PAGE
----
Guide to all the theatre terms in the 'Theater Camp' movie
Welcome to theatre camp, new recruits — here's a crash course on the industry jargon used in the Ben Platt-led comedy film, now in theatres nationwide.
Summer is here, which means it's camp season! And it's the perfect time for the release of Theater Camp, now playing in theatres nationwide. Ben Platt, Molly Gordon, Noah Galvin, Ayo Edebiri, Amy Sedaris, and more lead the cast of this film set at a summer theatre camp in the Adirondacks. When its founder (Sedaris) falls ill and her tech-bro son Troy (Jimmy Tatro) takes over operations, longtime counselors Amos (Platt) and Rebecca-Diane (Gordon) fight to keep Troy's leadership from spelling curtains for the camp.
Anyone who's been to theatre camp themselves, or participated in theatre at all, will delight in the plentiful references to hit Broadway musicals and iconic stars. But this funny, heartwarming movie about the power of theatre camp to inspire joy and self-confidence will delight even non-insiders, so we've compiled a glossary of theatre terms in the film to help everyone feel more welcome at Theater Camp. That's the magic of it, after all.
Straight plays vs. musicals
People often use "play" as a blanket term for any theatre production, but it's actually more specific than that. A play, also called a straight play, is a show where music isn't central to the story (though plays occasionally include a few songs and/or underscoring, like a film). It's the opposite of a musical, which includes songs throughout that drive the plot forward.
In Theater Camp, timid technical director Glenn (Galvin) tries to explain the difference to theatre-clueless Troy. Misunderstanding what Glenn means by a "straight play," he counters, "What's a gay play?" Glenn's tongue-in-cheek response: "A musical."
Ben Platt's character, Amos, announces to his campers that one of the summer's shows is an immersive production of Andrew Lloyd Webber's Cats. But what does that mean? At immersive shows, the audience is part of the action instead of just sitting and watching.
Often, the venue for an immersive show is totally transformed, and audiences get to walk around, interact with the characters, and even influence how the plot goes forward. The thought of an immersive Cats is intriguing — audiences might get to compete alongside the characters in their Jellicle Ball!
You might hear the Theater Camp actors casually throw around the term "Equity" — it's shorthand for Actor's Equity Association, the major union for theatre performers. Most aspiring stage stars strive for membership in the union (some prior professional acting experience is usually required), as most auditions for lead roles in Broadway shows are only open to Equity members.
An open call is a type of audition anyone can attend. Some shows, especially major Broadway shows, only allow members of the Actor's Equity to audition. Sometimes, a director may invite only specific actors (like celebrities) to audition.
But an open call is a new actor's chance — maybe even someone fresh out of theatre camp — to get their big break. A notable example is the Broadway musical MJ, which recently broke from tradition by hosting open-call auditions for the title role of Michael Jackson. Newcomer Myles Frost, who landed the part, won a Tony Award for his performance in 2022!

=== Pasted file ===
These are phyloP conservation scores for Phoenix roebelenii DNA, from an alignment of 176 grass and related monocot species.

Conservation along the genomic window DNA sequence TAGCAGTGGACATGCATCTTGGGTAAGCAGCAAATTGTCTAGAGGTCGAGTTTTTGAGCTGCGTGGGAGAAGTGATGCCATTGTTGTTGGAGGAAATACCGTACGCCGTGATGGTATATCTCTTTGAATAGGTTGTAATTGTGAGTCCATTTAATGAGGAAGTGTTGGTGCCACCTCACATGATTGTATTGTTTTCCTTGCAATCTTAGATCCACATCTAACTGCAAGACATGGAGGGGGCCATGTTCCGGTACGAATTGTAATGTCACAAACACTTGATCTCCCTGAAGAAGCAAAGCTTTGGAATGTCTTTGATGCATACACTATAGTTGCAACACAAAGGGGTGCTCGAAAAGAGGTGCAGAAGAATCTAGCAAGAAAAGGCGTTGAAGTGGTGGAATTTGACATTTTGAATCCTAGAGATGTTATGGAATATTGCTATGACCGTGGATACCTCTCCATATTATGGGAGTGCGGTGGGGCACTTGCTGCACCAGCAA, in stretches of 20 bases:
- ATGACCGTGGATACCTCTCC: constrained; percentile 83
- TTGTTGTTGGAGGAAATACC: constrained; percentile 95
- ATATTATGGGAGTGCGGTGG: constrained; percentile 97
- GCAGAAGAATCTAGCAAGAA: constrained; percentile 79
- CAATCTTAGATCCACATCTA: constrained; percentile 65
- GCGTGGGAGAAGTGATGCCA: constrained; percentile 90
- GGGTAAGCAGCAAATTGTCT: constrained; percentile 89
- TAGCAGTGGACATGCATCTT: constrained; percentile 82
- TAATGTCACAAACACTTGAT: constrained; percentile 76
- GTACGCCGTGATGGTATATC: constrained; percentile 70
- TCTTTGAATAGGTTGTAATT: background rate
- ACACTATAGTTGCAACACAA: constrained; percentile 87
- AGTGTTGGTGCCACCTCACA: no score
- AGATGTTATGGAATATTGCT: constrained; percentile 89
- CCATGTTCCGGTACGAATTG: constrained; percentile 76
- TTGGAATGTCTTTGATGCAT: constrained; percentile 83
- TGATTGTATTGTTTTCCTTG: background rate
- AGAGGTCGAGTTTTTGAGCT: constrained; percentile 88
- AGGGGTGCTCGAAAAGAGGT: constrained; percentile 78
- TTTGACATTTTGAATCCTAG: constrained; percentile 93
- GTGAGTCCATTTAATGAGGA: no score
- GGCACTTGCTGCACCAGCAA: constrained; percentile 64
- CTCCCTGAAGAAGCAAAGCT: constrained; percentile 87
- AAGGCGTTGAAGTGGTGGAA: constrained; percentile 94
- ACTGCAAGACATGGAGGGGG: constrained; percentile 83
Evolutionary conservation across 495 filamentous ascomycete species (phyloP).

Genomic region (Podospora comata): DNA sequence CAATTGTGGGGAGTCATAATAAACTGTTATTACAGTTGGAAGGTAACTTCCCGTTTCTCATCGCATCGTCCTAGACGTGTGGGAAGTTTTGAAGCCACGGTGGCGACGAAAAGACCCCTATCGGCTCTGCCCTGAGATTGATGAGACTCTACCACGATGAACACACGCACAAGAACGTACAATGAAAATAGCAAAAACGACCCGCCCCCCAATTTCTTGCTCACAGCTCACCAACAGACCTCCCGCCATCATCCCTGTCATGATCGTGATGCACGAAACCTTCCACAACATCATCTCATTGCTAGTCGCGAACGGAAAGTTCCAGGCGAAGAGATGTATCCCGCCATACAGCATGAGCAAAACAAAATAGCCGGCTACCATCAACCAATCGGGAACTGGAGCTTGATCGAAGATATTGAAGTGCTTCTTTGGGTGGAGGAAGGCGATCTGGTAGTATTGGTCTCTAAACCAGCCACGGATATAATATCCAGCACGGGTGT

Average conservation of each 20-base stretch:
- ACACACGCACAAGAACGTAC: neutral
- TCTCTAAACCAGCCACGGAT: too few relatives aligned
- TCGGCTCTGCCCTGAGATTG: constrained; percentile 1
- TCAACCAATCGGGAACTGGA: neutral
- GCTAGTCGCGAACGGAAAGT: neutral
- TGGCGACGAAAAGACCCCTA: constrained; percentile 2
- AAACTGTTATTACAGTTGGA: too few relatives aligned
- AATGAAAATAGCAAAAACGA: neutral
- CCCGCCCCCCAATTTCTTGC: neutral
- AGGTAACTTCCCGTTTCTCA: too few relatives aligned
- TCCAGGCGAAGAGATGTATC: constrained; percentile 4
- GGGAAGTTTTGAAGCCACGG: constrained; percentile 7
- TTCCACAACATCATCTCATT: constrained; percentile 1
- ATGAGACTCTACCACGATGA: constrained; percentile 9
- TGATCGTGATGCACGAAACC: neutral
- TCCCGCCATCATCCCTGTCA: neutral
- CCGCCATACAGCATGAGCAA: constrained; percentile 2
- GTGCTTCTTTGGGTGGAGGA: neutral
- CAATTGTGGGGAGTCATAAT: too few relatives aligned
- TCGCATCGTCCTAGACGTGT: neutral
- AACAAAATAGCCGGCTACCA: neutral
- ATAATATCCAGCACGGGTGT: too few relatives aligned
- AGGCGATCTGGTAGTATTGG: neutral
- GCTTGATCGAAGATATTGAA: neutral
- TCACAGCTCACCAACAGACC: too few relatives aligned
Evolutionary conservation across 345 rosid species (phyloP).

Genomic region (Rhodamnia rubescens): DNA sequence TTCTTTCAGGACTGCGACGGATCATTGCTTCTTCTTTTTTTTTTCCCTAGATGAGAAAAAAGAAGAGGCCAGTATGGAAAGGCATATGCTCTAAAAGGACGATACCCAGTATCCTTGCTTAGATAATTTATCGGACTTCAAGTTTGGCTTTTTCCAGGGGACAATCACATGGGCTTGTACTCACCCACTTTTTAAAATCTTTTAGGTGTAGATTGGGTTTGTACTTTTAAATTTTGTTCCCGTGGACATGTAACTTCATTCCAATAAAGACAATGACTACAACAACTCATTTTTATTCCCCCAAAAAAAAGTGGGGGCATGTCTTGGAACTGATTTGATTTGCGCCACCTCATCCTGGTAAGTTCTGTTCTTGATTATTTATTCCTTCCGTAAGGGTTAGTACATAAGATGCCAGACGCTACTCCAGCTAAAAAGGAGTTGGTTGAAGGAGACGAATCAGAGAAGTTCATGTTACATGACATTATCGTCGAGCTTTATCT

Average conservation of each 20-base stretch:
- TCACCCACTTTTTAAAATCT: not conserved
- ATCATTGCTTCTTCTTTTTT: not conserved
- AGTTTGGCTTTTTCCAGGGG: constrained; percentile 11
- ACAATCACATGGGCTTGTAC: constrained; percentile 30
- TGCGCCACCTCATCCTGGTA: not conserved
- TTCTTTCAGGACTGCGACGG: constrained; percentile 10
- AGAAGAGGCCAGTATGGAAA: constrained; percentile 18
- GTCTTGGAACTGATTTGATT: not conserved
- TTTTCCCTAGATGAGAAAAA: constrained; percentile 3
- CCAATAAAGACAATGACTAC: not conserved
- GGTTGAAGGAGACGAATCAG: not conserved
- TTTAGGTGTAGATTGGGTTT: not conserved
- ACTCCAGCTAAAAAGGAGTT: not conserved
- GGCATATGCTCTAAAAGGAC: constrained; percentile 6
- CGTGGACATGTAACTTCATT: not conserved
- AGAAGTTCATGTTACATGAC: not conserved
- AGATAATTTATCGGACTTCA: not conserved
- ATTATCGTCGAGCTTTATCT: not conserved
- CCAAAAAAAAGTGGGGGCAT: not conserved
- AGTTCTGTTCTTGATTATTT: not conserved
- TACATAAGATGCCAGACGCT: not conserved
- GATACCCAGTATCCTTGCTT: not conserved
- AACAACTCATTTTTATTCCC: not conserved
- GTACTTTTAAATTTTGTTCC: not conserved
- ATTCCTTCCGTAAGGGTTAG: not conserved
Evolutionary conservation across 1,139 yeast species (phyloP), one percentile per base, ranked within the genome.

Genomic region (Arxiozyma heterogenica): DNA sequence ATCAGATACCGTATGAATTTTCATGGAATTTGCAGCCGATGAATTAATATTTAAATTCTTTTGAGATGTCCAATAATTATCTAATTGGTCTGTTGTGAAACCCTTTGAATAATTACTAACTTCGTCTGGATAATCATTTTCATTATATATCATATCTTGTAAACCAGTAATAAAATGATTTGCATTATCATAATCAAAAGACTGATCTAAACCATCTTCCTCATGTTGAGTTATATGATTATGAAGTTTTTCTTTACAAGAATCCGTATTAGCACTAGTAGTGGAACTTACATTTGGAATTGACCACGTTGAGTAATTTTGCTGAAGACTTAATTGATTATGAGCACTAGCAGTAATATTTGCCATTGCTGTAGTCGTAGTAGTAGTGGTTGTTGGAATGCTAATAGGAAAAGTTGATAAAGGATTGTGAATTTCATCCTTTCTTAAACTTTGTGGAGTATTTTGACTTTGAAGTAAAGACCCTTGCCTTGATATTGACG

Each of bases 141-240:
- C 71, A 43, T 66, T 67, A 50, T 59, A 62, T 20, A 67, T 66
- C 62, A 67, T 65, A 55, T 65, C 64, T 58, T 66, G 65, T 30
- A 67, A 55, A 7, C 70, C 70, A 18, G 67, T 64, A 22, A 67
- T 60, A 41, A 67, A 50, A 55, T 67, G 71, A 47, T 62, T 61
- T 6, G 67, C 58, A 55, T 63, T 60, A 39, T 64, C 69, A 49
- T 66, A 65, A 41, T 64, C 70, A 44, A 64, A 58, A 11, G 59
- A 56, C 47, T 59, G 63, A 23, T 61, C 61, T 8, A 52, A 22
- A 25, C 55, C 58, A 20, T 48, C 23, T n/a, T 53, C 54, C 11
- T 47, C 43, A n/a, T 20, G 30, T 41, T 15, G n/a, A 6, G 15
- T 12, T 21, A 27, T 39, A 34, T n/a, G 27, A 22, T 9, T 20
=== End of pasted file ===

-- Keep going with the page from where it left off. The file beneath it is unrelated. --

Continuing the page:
A callback is the second stage of the audition process, and every theatre camper (and professional actor) hopes to get there. After initial auditions, productions only ask certain actors back for callbacks. After auditioning with a song, monologue, or dance of the actor's choice at the first audition, an actor will perform material from the show at a callback so the director can see if they're a good fit for a lead role.
Theatre camp may only have one round of callbacks, but professional shows can have multiple as the creative team gradually narrows down its pool of potential actors to cast.
This is where it all comes together. The theatre campers spend all summer rehearsing a show, and tech week is the week leading up to the show's first performance. During tech, the show is rehearsed in full — with sets, costumes, lights, sound design, and full-out staging and choreography — to be sure all of it meshes well and runs smoothly.
No, this term has nothing to do with infidelity or academic dishonesty. When Platt tells his campers to "cheat out," he's telling them to face the audience while on stage. If you watch two stage actors talking to each other, they might not face each other head-on but turn their bodies slightly forward. This is cheating out, which they do so the audience can see their faces and hear their voices more clearly.
When we meet Amos, he's telling Rebecca-Diane about something that happened while sitting in "house seats" at a show. If you're in house seats, you're a big deal — these seats aren't on sale to the general public. Each Broadway show reserves some prime seats for producers, agents, writers, and other industry bigwigs, along with the cast and creative team's friends and family members.
You usually have to know someone in a production to get house seats. In a way, that makes every seat in Theater Camp a house seat since most of the attendees are the campers' families.
The Juilliard School is a famous, prestigious performing arts college in the heart of New York City. The list of famous Juilliard alumni is endless — Jessica Chastain, Laura Linney, Viola Davis, Robin Williams, and Adam Driver are but a few — and every theatre camper dreams of joining their ranks someday.
Amos and Rebecca-Diane once applied to Juilliard but didn't get in, leading them to their current careers as camp counselors instead of performers. But one of them harbors a secret about that audition — you'll have to watch the movie to find out what it is.
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